Archaeologists believe they night have detected a second monument at the Casta Hill in Amphipolis, in the Macedonian tomb complex, after the results of geophysical prospecting, carried out by the Applied Geophysics Lab of the Aristotle University of Macedonia, revealed a structure two meters deep on the west side of the hill. The director of the Lab, professor Grigoris Tsokas said that “targets” had been detected west of the monument that warranted a closer examination. “We have the distribution of resistance in a 3-dimensional depiction, and we can see that there is something there. We are speculating that is a second monument, a lot smaller (than the one already found), at a depth of about two metres, which must be explored”, he stressed. Tsokas added that there had been a full geophysical prospecting of the Casta Hill where a buried valley had been found. “The geophysical study of Casta was assigned to our Lab in 2014 and the University fully funded the project. We have already explored the hill and are processing the data collected, a difficult task due to the sheer volume, while there have been findings that warrant archaeological certification, which is why we are trying to find funds to continue”, the professor underlined. He added that a piece of coal find unearthed at the foundations of the monument revealed the monument was dated to around 300BC.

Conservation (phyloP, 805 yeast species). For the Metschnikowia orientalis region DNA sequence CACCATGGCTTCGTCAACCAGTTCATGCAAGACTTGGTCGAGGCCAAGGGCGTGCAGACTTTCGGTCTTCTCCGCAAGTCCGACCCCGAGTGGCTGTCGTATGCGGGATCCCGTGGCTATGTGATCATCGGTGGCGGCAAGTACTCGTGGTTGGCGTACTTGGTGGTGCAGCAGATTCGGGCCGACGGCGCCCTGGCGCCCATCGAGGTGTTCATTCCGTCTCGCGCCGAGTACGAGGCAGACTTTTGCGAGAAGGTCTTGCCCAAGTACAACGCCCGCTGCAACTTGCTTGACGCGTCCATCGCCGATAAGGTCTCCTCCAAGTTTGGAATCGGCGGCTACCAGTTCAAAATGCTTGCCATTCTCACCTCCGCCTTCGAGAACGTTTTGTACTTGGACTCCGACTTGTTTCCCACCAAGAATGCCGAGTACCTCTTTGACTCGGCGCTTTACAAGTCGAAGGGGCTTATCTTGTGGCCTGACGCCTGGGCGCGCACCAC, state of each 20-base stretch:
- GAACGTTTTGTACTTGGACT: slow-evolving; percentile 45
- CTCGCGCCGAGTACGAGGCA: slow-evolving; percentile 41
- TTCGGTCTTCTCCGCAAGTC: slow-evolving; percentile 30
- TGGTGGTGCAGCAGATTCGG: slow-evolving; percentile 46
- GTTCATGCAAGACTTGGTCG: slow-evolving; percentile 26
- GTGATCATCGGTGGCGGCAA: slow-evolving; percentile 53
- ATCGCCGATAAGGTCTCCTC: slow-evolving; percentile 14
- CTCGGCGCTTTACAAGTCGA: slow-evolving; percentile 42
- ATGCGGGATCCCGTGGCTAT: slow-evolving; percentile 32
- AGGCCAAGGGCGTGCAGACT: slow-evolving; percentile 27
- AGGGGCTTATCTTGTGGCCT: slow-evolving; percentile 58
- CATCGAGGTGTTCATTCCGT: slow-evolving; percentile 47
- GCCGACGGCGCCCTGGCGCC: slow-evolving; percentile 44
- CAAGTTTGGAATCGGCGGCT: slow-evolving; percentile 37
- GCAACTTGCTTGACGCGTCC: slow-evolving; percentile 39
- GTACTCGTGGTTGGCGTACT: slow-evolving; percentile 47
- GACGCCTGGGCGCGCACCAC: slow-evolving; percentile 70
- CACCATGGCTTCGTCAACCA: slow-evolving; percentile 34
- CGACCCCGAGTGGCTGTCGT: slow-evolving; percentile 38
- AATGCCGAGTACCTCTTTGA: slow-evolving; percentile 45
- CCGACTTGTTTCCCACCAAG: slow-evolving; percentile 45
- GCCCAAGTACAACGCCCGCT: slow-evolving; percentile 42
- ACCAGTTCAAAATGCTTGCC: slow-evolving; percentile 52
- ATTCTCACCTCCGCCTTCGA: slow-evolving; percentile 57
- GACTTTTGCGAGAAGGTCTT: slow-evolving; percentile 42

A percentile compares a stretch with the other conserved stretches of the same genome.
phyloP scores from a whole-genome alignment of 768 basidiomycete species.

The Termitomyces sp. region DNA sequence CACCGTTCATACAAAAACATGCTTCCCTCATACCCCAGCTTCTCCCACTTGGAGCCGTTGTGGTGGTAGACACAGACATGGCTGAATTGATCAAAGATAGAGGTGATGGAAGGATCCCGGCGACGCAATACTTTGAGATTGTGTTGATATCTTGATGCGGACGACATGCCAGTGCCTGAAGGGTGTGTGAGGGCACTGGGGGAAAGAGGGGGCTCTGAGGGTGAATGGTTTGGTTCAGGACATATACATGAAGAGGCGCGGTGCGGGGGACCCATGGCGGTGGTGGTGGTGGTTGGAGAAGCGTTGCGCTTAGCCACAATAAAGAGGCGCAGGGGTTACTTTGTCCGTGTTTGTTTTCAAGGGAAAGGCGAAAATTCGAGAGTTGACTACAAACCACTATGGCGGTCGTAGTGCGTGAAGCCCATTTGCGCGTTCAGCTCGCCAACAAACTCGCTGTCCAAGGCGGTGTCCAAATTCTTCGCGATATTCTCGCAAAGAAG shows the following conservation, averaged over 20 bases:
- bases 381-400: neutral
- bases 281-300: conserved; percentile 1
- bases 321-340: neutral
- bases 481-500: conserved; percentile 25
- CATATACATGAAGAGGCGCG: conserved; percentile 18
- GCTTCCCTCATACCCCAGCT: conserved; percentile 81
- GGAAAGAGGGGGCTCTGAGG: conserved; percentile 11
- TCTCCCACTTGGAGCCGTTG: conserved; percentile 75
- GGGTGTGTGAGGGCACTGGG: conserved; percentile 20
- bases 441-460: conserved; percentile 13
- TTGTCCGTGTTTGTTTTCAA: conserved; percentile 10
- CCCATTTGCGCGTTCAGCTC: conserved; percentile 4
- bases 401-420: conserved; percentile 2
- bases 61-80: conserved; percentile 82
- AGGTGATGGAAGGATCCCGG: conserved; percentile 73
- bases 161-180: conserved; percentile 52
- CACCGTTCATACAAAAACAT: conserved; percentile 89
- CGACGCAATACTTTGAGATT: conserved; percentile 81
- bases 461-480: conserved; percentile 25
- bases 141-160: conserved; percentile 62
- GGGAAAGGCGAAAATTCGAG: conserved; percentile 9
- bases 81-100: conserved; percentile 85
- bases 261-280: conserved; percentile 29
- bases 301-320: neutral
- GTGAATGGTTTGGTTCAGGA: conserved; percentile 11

It is smaller in size than original Tomb found